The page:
The Jamstack architecture is a modern approach to an old idea: making fast, static websites, but making them dynamic with tools like JavaScript.

How can we leverage the web framework Next.js and hosting platform Vercel to build and deploy performant and reliable web apps?

Note: This is a preview of my Jamstack Handbook, a guide to everything you need to know about the Jamstack. It has 3 tutorials, including this one. Get your copy and learn how to build fast, dynamic apps with JavaScript and the static web.

Next.js is a web framework that’s built and maintained by Vercel. Next.js makes it easy to spin up a new React application and provides a ton of features out of the box like server side rendering (SSR) and static site generation (SSG).

What will we build?

Our project itself will be relatively simple. We’re going to use the default Next.js Starter as a way to easily bootstrap the project, learn how to configure Next.js to statically compile, and then deploy that project with our customizations to Vercel.

A Starter is a template that allows developers to recreate that template from the command line. When installing the starter, the framework will set up the project and install all dependencies.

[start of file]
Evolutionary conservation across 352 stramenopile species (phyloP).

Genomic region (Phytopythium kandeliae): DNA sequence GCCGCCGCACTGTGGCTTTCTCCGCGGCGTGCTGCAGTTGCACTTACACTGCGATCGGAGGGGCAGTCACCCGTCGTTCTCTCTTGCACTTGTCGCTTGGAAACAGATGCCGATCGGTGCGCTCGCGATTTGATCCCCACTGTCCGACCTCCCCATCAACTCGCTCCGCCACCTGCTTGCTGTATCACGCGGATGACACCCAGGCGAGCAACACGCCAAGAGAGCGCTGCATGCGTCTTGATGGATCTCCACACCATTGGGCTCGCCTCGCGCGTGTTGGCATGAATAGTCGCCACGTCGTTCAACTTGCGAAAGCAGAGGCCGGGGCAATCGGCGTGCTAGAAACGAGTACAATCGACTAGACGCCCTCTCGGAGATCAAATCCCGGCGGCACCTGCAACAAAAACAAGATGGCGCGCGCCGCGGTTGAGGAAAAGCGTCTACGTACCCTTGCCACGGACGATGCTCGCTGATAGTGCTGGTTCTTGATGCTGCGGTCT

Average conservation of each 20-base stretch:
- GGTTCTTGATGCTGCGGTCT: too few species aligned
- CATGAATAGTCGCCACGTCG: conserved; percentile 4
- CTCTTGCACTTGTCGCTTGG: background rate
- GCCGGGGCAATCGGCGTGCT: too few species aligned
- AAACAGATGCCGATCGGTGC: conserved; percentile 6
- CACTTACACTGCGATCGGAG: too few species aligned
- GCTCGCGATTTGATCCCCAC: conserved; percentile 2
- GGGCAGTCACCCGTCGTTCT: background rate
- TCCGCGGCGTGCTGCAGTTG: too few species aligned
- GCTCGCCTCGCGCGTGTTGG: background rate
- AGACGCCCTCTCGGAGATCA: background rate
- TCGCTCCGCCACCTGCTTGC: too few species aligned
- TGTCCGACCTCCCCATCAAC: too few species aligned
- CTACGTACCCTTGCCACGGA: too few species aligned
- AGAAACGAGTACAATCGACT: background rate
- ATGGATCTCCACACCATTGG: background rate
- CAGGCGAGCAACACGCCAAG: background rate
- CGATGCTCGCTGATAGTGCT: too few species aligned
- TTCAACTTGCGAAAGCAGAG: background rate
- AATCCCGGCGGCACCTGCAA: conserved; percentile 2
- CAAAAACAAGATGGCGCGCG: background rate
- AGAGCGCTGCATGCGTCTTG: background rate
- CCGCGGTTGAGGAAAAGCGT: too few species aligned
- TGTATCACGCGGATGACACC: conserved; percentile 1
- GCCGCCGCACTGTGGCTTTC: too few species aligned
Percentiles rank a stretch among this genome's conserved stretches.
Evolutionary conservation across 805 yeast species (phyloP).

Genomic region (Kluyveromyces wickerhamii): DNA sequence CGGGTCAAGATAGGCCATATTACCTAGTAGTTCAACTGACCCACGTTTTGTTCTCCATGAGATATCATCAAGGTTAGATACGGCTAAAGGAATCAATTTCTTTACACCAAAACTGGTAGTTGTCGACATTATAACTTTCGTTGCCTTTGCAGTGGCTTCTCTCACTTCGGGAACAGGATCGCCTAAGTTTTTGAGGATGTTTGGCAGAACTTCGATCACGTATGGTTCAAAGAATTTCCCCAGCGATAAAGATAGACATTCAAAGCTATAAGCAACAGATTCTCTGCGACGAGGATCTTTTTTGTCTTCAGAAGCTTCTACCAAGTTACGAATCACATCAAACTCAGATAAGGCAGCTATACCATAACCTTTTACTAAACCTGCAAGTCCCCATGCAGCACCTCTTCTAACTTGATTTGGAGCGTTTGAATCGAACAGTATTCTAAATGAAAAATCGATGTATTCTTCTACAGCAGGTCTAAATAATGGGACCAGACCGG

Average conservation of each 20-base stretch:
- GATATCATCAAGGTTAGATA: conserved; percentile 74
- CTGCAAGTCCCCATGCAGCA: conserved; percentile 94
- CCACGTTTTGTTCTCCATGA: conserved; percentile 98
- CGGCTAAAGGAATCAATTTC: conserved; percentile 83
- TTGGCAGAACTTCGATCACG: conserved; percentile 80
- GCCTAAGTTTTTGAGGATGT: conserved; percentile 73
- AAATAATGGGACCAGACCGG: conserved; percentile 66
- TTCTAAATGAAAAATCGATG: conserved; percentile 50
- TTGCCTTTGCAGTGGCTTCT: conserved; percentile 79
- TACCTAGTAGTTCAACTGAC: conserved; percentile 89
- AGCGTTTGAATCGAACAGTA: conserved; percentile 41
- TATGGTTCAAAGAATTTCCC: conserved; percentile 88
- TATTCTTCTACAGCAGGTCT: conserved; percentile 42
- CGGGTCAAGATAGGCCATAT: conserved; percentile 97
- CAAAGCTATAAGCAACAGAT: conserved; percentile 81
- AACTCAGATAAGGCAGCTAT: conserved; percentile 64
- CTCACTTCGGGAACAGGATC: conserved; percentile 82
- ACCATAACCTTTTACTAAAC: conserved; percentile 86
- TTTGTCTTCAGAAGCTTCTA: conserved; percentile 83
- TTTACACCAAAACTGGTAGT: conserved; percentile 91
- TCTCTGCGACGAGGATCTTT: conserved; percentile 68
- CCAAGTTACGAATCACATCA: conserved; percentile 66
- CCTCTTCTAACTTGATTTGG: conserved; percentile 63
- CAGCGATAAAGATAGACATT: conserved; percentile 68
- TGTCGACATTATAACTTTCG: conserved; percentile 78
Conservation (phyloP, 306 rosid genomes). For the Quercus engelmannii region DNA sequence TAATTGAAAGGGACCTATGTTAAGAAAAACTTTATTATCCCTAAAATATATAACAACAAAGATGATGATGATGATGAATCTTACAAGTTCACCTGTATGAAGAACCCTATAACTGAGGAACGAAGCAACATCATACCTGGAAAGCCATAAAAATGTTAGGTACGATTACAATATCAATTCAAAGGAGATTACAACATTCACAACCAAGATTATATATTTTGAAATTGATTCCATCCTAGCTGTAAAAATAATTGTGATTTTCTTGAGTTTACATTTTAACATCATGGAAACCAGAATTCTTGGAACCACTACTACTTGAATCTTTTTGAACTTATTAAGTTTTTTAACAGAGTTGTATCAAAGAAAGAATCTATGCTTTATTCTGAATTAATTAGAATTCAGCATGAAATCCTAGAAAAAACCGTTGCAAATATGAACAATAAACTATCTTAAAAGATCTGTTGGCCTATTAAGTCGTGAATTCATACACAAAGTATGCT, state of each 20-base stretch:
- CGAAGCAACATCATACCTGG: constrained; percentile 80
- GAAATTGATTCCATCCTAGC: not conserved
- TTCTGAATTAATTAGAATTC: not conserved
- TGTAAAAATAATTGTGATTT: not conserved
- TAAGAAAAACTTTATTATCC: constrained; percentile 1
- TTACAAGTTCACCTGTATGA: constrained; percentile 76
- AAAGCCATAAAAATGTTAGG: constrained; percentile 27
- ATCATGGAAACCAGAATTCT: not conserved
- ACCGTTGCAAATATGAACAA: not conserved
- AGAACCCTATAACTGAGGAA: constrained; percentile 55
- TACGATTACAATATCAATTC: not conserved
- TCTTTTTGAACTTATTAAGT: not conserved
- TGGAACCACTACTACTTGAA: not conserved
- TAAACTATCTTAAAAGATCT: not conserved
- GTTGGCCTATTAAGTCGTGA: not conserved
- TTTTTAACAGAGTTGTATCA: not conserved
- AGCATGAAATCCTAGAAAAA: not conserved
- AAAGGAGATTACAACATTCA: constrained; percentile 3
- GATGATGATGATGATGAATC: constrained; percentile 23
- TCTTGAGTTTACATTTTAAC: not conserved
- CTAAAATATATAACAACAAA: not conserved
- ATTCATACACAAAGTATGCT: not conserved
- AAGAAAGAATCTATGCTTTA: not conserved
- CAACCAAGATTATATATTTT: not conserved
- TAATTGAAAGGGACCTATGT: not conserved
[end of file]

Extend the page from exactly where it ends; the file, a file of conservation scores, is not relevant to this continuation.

Step 1: Getting started with a Next.JS React app

To get started, we first want to navigate to the directory we want to create our project in.

We’ll use a Starter to create our project. To do this, we have two options for a package manager to use: yarn or npm. You can choose whichever you feel more comfortable with for the remainder of the walkthrough.

yarn create next-app
# or
npx create-next-app
Creating a new Next.js app

When running this command, Next.js will first ask you for a project name. Here we can use any name we want to identify the project. I’m going to use my-nextjs-app.

Naming a Next.js project

Once installation is finished, we’re now ready to get started with Next.js.

Navigate in your terminal to the new directory where your project is located and run:

yarn dev
# or
npm run dev

This will start your development server, which will make your new site available at http://localhost:3000.

Starting Next.js development server

If you open up your http://localhost:3000 address, you should now see the Next.js default project!

New Next.js app

Step 2: Setting up the project with Git

You'll want to set this next step up on your own. Create a new repository with your favorite Git provider that’s supported by Vercel.

At the time of writing this, Vercel supports GitHub, Gitlab, and Bitbucket.